The impact of job loss on the mind & body
COVID-19 has changed the world in many ways – including how you work. Millions of Americans have filed jobless claims as a result of the pandemic. Families and individuals are now adjusting to changes in employment that can be stressful for everyone.
“The loss of income puts financial strain on a person and the family unit, creating an added stressor to life,” said Catherine Langdon, Licensed Professional Counselor and Mental Health Clinician at ThedaCare Behavioral Health in Menasha. “Stress releases cortisol in the body – often known as the ‘stress hormone,’ which can lead to physical and mental health issues.”
Everyone in the family is impacted by unemployment in different ways and at different times.
“Everyone processes si-tuations differently,” said Sharon Rink, MD, a Ped-iatrician with ThedaCare Physicians-Darboy. “Most kids do not have the capacity to understand a parent being jobless and its impact. Parents need to be sensitive to that fact and show their children more support when out of work.”
It begins with adults recognizing how joblessness might affect them personally – both mentally and physically.
“Financial strain can influence a parent’s ability to be patient with their children as well as their overall engagement in parenting – spending meaningful time with kids, being emotionally available to them, helping children with schoolwork, and maintaining healthy and appropriate discipline,” Langdon said. “The stress may present itself in various ways.”
Dr. Rink wants parents to take time to cope, and recognize changes in their children.
“Emotionally, a parent will probably go through a grieving process – denial, anger, bargaining, and depression – before coming to terms with their new unemployed reality,” she said. “While that process is taking place, younger children may throw tantrums, become irritable or physically aggressive and more socially isolated, or regress into bed-wetting or other behaviors atypical for their age.”
She added a child’s reaction will vary based on their age.
“For an older child, they may understand un-employment, but they see the financial loss more from the perspective of ‘how does this affect me?’” Dr. Rink noted. “For example, teenagers are more apt to grieve the loss of trendy new clothes, a new video game, a car, or an upgraded smartphone.”
Teens have a heightened sense of security, so pediatricians advise parents to reassure them that the family will get through the pandemic together despite limited funds.
Langdon noted that impaired sleep and difficulty concentrating are signs that joblessness could be impacting your mental health. Here are other red flags:
Anxiety (excessive worry, panic attack, restlessness, obsessive thoughts).
Depression (social with-drawal, loss of interest/motivation, crying spells, feeling “numb”).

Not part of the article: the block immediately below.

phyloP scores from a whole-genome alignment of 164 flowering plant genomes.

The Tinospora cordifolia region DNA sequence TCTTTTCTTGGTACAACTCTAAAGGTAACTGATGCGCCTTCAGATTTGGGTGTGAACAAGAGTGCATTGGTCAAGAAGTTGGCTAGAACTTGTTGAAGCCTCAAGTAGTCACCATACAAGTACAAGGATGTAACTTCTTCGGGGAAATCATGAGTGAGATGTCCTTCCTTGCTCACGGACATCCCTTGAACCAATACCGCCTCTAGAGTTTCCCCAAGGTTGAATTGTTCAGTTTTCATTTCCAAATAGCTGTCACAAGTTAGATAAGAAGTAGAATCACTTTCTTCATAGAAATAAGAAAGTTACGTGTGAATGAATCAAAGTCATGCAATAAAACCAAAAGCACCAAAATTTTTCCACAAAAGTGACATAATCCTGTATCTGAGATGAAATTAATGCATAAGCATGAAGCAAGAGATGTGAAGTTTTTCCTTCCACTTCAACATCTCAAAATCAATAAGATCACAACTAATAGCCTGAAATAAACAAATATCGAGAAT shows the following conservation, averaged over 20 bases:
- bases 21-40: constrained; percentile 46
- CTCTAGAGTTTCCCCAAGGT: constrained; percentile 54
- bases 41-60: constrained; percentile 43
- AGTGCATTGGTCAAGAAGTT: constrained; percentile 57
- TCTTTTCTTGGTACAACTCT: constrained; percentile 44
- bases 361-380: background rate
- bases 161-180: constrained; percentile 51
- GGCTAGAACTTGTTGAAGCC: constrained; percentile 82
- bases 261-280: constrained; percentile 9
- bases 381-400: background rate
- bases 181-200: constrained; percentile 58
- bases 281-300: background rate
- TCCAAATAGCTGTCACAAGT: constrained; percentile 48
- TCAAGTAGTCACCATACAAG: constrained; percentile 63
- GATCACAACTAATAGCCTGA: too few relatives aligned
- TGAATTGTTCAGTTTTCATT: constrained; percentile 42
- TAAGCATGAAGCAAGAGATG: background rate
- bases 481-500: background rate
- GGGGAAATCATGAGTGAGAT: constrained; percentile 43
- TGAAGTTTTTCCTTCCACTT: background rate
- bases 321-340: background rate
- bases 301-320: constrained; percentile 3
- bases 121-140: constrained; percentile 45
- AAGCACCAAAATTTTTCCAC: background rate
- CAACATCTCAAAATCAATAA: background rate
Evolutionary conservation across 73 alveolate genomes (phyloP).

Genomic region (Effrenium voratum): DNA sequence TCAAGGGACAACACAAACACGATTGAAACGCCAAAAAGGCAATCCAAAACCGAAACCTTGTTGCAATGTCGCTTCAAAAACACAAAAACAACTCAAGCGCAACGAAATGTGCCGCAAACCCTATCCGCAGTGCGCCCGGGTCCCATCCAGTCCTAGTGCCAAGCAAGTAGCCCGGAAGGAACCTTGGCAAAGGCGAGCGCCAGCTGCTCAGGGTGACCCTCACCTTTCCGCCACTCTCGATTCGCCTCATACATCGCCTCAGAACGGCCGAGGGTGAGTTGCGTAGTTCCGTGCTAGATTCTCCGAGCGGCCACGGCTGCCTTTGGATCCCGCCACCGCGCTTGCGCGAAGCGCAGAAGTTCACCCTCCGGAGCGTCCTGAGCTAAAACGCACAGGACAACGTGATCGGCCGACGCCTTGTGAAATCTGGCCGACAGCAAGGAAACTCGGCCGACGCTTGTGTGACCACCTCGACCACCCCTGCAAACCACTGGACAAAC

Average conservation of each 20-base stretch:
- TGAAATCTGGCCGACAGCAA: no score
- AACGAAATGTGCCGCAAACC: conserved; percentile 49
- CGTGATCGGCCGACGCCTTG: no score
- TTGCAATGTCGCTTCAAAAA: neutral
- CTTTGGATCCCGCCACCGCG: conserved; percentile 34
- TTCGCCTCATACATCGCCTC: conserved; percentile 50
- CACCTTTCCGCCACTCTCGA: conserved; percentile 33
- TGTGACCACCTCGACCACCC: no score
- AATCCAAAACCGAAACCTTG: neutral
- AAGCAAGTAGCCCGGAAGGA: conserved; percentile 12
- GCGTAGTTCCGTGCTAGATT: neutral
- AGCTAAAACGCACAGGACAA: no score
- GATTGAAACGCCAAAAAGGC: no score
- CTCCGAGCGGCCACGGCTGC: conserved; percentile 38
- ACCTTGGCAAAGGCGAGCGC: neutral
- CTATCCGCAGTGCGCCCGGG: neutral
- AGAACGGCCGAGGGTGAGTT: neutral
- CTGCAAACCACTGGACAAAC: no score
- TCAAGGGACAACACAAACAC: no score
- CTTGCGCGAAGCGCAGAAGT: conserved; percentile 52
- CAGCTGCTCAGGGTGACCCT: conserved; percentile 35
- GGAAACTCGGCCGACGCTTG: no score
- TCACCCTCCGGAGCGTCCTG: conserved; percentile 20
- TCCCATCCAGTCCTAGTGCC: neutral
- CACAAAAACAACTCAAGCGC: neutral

“Over time, stress can negatively impact the body’s immune system,” Langdon added. “That means a person may be more at risk for both physical illness and the development or exacerbation of mental health issues.”
She noted the ways your body might be impacted by unemployment:
Weight gain or a loss of appetite.
Experts say addressing the impacts of job loss from the beginning, can help put you in a better position to persevere through the situation more healthfully.
“It may be easier to allow unhealthy behaviors and negative symptoms to occur initially, however the longer you wait to address it, the harder it is to change because you have started to build a habit, which will take time to unlearn and replace,” Langdon added. “Additionally, symptoms of anxiety, anger, and depression can worsen over time, and when not managed well, it can have a negative impact on your physical health.”
ThedaCare experts recom-mend these stress man-agement strategies to regain a sense of purpose, routine and community often found in the workplace.
Practice self-care daily. Parents need to take care of themselves before helping their children. Not only eat healthy and model good lifestyle habits, also exercise relaxation techniques such as deep breathing. Consider developing distress tolerance skills, which include self-soothing using your five senses and distracting yourself from negative feelings.
Get into a routine. Build a new structure into your day. Set aside time to be productive at home with tasks such as chores, home schooling and budgeting with a reduced income. Balance that time with some relaxation and fun with activities such as playing games, making a meal together and watching a movie. Finally, schedule for each family member to have alone time to reset and reduce overstimulation of noise and social interactions.
Practice gratitude. Regu-larly take time to focus on the things that you have or that are going well. Appreciate how your basic needs are being met in the present. It shifts your focus from what you lost or desire and do not have.
Give back. Look into virtually volunteering at a local nonprofit. It will give you a sense of purpose and it might lead to new friendships that will give you a sense of community.
Develop a new skill set. Engage in a new hobby that brings you joy and gives you a sense of accomplishment. It can boost your mood and also develop a new capability, giving you a sense of control at a time when you might feel powerless.